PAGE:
AOL Health tackles the Third Man in major Q & A
AOL Health, one of the largest on-line sites devoted to health issues, has posted a major two-part interview about The Third Man Factor, titled "Invisible Guardians: Angels or a Brain Function?" Here's the Q & A:
The Third Man Factor
Invisible Guardians: Angels or a Brain Function?
The voice didn't belong to any of the people around him, but it was as real as any human voice to DiFrancesco. A strong presence of someone unseen was guiding him, directing him to another stairwell, telling him to break through the flames. He essentially ran into the fire to escape it, and though flames surrounded him as he made his way down three stories, he did find a clear path on the 76th floor and was able to escape just as the building was coming down. He was the last person out of the South Tower before it collapsed at 9:59 a.m.
This is one of hundreds of accounts (both verbal and written) of being aided by an invisible guardian, coined in a T.S. Eliot poem as the third man, explored in John Geiger's new book, "The Third Man Factor: Surviving the Impossible." Geiger researched this phenomenon -- when someone seems trapped in a life-or-death situation, only to be led to safety by a presence that feels as real as the danger -- for six years, combing through books, newspaper accounts, personal journals and psychological research, as well as interviewing people who have been aided by an unseen helper.
In an interview with AOL Health, Geiger explores the "third man" phenomenon that many adventurers, as well as people in the wrong place at the wrong time, have described. He explains that, while these occurrences may sound like a good old-fashioned "invisible friend," the "third man" is anything but child's play or make-believe.
AOL Health: Have you ever experienced this phenomenon?
John Geiger: When I was 7, I had an altercation with a rattlesnake [while hiking] in southern Alberta [Canada]. My father was ahead of me as I was coming up a steep embankment. I came face to face with this rattlesnake, and it was very terrifying, as you can imagine. I actually had a sense of duality, as if I could see the scene unfold. There seemed to be two of me -- one facing the rattlesnake and one kind of watching from a distance. In an instant, my father grabbed me and lifted me out of danger, and it's as if I saw it happen. To this day, I don't know whether or not it was just an overactive child's imagination or whether it was a real mental experience that I had, but it certainly made me interested in the ways we mentally cope with extremely stressful situations. Then, when I came across Sir Ernest Shackleton's experiences in Antarctica with a "third man," [when on the Imperial Trans-Antarctic Expedition of 1914 to 1916, the crew became stranded and was reportedly guided by an unseen force] I was very interested and began looking for other examples. I very quickly found scores of them.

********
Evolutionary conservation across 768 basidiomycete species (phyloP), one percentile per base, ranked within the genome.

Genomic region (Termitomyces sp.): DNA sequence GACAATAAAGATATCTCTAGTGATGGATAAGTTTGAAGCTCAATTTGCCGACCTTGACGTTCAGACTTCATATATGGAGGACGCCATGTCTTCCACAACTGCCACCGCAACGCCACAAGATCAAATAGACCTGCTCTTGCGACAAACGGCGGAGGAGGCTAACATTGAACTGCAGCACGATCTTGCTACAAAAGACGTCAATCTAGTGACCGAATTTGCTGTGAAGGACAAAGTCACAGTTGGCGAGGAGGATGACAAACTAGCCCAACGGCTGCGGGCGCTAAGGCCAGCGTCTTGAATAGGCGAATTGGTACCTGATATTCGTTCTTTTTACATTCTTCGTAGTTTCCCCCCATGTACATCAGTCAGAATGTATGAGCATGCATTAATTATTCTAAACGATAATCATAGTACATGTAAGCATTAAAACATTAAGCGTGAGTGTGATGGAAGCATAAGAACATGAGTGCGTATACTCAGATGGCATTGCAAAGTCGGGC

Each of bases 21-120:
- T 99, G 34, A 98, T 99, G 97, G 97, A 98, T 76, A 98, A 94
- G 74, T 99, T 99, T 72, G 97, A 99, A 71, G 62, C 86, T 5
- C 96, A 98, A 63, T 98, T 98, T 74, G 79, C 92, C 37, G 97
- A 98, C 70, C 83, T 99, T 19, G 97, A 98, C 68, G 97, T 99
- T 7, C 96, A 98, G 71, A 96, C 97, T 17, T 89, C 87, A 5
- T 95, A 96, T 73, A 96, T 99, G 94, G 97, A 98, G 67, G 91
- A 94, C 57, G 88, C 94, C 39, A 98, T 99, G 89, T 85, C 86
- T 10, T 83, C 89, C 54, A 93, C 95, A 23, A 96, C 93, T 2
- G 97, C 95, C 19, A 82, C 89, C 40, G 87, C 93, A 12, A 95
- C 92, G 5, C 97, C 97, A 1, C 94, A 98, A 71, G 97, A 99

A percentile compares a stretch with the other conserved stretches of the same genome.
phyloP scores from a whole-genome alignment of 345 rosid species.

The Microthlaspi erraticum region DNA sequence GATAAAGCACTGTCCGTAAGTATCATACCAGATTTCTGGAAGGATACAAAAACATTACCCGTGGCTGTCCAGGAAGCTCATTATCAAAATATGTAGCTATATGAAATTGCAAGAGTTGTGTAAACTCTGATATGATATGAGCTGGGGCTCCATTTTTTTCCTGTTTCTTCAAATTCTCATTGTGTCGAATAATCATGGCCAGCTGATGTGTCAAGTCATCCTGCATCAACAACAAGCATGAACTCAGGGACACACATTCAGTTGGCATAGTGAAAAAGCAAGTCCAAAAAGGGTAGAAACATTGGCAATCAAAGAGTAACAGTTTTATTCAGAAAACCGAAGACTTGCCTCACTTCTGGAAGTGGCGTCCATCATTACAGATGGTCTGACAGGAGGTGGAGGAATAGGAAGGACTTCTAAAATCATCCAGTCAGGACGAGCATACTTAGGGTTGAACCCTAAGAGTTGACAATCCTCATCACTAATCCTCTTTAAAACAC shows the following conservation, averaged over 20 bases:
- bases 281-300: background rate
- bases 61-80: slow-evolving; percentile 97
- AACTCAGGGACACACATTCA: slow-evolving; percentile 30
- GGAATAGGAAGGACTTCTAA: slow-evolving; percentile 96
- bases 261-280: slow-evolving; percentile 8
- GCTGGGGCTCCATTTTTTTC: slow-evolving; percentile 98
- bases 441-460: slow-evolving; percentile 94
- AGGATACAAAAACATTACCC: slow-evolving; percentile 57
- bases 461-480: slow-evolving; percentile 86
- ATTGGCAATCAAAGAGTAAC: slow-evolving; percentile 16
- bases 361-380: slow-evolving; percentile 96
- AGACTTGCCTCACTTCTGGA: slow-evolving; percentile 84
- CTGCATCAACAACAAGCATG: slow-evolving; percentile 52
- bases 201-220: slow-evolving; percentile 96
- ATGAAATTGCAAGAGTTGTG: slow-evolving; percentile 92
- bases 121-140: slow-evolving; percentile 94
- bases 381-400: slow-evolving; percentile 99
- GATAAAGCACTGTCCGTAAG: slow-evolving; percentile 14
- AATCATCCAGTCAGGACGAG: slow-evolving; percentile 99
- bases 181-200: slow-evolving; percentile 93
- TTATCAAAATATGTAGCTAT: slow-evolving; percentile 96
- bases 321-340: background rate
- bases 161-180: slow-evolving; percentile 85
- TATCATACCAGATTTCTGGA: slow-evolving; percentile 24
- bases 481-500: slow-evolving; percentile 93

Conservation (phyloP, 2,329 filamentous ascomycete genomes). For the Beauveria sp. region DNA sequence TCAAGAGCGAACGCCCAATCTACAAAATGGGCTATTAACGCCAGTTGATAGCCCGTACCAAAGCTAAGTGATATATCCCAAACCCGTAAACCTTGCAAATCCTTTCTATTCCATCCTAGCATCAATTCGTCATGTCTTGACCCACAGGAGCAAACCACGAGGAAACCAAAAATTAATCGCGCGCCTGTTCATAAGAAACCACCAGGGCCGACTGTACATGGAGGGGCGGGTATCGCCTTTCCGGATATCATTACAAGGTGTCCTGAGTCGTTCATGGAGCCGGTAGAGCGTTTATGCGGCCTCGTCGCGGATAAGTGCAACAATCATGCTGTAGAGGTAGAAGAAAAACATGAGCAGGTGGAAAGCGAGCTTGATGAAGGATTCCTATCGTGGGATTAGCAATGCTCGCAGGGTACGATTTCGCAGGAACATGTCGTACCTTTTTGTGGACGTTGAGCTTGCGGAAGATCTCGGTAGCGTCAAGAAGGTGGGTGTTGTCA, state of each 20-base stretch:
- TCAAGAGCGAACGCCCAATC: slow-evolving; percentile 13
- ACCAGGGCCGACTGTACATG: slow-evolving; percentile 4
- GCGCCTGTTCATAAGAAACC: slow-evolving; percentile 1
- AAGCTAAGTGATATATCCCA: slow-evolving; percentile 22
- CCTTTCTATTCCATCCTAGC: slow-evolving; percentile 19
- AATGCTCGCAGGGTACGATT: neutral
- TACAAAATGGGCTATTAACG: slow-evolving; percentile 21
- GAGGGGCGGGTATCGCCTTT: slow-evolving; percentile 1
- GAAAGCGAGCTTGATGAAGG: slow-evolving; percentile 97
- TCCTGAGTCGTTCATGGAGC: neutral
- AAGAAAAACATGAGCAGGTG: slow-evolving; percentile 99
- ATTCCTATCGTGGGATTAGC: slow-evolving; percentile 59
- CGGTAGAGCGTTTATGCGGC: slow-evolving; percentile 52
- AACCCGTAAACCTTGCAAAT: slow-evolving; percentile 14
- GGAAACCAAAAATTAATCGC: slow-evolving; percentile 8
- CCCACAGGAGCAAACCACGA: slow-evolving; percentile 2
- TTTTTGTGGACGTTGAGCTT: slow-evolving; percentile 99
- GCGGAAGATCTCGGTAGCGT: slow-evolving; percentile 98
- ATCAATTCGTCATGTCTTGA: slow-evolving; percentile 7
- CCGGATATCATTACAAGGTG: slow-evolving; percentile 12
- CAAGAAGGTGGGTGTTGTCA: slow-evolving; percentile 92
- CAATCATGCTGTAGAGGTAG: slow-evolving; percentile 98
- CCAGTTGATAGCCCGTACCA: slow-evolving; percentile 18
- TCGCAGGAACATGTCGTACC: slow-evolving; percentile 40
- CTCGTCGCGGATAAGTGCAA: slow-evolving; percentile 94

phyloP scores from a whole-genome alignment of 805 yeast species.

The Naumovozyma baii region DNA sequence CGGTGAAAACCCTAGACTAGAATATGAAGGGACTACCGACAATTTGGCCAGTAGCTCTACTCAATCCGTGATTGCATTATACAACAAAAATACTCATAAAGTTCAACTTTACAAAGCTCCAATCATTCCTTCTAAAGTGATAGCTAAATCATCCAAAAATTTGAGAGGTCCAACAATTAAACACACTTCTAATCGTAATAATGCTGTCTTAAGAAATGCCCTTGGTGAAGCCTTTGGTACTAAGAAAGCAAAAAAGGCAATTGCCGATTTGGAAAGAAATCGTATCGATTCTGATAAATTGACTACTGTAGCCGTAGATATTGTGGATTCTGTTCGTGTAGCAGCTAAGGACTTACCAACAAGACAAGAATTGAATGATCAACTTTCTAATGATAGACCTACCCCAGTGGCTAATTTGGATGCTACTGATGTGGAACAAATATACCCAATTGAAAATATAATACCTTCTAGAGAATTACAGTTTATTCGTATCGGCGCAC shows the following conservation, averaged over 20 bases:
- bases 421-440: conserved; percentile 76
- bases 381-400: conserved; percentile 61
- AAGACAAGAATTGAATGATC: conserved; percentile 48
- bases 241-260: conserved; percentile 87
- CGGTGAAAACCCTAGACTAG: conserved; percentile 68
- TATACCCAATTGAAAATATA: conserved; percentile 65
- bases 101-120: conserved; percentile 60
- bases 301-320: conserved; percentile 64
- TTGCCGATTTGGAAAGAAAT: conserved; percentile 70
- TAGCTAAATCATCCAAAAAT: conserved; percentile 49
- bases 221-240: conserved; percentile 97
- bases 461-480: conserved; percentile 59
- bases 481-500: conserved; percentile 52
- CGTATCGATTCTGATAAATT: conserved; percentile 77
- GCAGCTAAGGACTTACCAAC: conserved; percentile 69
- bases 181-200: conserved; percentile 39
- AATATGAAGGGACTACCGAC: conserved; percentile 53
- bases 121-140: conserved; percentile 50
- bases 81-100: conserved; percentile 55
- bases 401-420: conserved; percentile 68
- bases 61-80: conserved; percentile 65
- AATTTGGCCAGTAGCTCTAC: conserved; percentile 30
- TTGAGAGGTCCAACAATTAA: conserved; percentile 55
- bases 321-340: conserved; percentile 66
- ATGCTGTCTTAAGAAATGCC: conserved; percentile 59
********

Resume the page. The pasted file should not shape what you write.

AOL Health: How does science explain this seeming "guardian angel" experience?
Geiger: What's interesting to me is that there has been so little study of this phenomenon. When you think about the significance of this, that people in their greatest hour of need can turn and find help and escape situations that are extremely difficult, it's a beautiful idea. It strikes me as astonishing that there hasn't been more scholarly work done in this area. Having said that, there have been some notable studies, which started in the 1950s with Macdonald Critchley, a British neurologist who first seriously looked at the phenomenon of the third man. He looked at wartime shipwreck survivors, and he felt that the origins of the third man lay not outside the body, but within -- a neurological response brought on by extreme stress. And more recently, there have been other neurological studies. So it is an area that is gradually being recognized by the scientific community as a subject of interest.
There are two major explanations as to what is happening. One is that it's a psychological response to extreme stress and that people have an inner resource they can call upon, and that is a sense that there is another being. They have a companion when they need one, which acts as a coping mechanism and allows them to overcome these apparently insurmountable obstacles.
The other is from very recent work in Switzerland that suggests that by using an electrical stimulus in the brain, some neurologists were able to evoke a sense of a presence in a clinical setting. So by simply stimulating part of the brain, they were able to create a sensation for a patient that there was another being beside her, when objectively there was no one there. Now, what was interesting about that is it did not have the same overwhelmingly benevolent and beneficial powers for her. It was simply an odd, slightly unusual kind of sensation.